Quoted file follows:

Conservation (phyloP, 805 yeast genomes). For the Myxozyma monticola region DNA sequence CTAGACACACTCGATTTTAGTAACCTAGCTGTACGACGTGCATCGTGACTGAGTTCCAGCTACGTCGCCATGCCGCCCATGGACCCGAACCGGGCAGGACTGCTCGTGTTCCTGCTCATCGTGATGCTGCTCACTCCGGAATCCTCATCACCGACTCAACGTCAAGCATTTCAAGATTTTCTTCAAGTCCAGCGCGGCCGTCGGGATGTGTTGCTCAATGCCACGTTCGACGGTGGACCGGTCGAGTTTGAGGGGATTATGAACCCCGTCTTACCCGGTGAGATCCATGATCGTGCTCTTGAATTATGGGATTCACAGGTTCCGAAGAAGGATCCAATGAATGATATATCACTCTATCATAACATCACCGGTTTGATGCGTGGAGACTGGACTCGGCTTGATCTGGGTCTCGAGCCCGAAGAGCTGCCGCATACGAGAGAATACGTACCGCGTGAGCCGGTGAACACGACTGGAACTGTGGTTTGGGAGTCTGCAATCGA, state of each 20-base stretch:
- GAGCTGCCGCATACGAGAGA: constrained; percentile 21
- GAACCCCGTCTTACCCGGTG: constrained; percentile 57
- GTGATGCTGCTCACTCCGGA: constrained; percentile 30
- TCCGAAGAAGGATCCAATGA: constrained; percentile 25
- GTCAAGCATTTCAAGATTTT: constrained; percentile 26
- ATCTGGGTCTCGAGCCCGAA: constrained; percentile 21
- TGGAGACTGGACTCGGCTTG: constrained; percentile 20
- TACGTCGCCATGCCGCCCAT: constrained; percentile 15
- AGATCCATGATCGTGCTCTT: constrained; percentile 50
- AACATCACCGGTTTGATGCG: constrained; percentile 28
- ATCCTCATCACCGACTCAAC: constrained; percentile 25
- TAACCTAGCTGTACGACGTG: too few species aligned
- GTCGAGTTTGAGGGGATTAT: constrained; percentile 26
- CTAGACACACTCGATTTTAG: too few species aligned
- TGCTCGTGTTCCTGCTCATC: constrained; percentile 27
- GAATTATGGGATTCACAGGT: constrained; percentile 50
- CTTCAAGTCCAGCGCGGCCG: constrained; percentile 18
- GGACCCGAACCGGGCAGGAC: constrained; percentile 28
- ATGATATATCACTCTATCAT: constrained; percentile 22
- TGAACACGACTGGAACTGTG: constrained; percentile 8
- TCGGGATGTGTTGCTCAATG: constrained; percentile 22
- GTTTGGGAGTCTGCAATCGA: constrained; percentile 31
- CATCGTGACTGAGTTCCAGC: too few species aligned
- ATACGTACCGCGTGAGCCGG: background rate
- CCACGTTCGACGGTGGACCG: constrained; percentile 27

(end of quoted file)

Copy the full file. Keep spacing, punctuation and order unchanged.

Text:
Conservation (phyloP, 805 yeast genomes). For the Myxozyma monticola region DNA sequence CTAGACACACTCGATTTTAGTAACCTAGCTGTACGACGTGCATCGTGACTGAGTTCCAGCTACGTCGCCATGCCGCCCATGGACCCGAACCGGGCAGGACTGCTCGTGTTCCTGCTCATCGTGATGCTGCTCACTCCGGAATCCTCATCACCGACTCAACGTCAAGCATTTCAAGATTTTCTTCAAGTCCAGCGCGGCCGTCGGGATGTGTTGCTCAATGCCACGTTCGACGGTGGACCGGTCGAGTTTGAGGGGATTATGAACCCCGTCTTACCCGGTGAGATCCATGATCGTGCTCTTGAATTATGGGATTCACAGGTTCCGAAGAAGGATCCAATGAATGATATATCACTCTATCATAACATCACCGGTTTGATGCGTGGAGACTGGACTCGGCTTGATCTGGGTCTCGAGCCCGAAGAGCTGCCGCATACGAGAGAATACGTACCGCGTGAGCCGGTGAACACGACTGGAACTGTGGTTTGGGAGTCTGCAATCGA, state of each 20-base stretch:
- GAGCTGCCGCATACGAGAGA: constrained; percentile 21
- GAACCCCGTCTTACCCGGTG: constrained; percentile 57
- GTGATGCTGCTCACTCCGGA: constrained; percentile 30
- TCCGAAGAAGGATCCAATGA: constrained; percentile 25
- GTCAAGCATTTCAAGATTTT: constrained; percentile 26
- ATCTGGGTCTCGAGCCCGAA: constrained; percentile 21
- TGGAGACTGGACTCGGCTTG: constrained; percentile 20
- TACGTCGCCATGCCGCCCAT: constrained; percentile 15
- AGATCCATGATCGTGCTCTT: constrained; percentile 50
- AACATCACCGGTTTGATGCG: constrained; percentile 28
- ATCCTCATCACCGACTCAAC: constrained; percentile 25
- TAACCTAGCTGTACGACGTG: too few species aligned
- GTCGAGTTTGAGGGGATTAT: constrained; percentile 26
- CTAGACACACTCGATTTTAG: too few species aligned
- TGCTCGTGTTCCTGCTCATC: constrained; percentile 27
- GAATTATGGGATTCACAGGT: constrained; percentile 50
- CTTCAAGTCCAGCGCGGCCG: constrained; percentile 18
- GGACCCGAACCGGGCAGGAC: constrained; percentile 28
- ATGATATATCACTCTATCAT: constrained; percentile 22
- TGAACACGACTGGAACTGTG: constrained; percentile 8
- TCGGGATGTGTTGCTCAATG: constrained; percentile 22
- GTTTGGGAGTCTGCAATCGA: constrained; percentile 31
- CATCGTGACTGAGTTCCAGC: too few species aligned
- ATACGTACCGCGTGAGCCGG: background rate
- CCACGTTCGACGGTGGACCG: constrained; percentile 27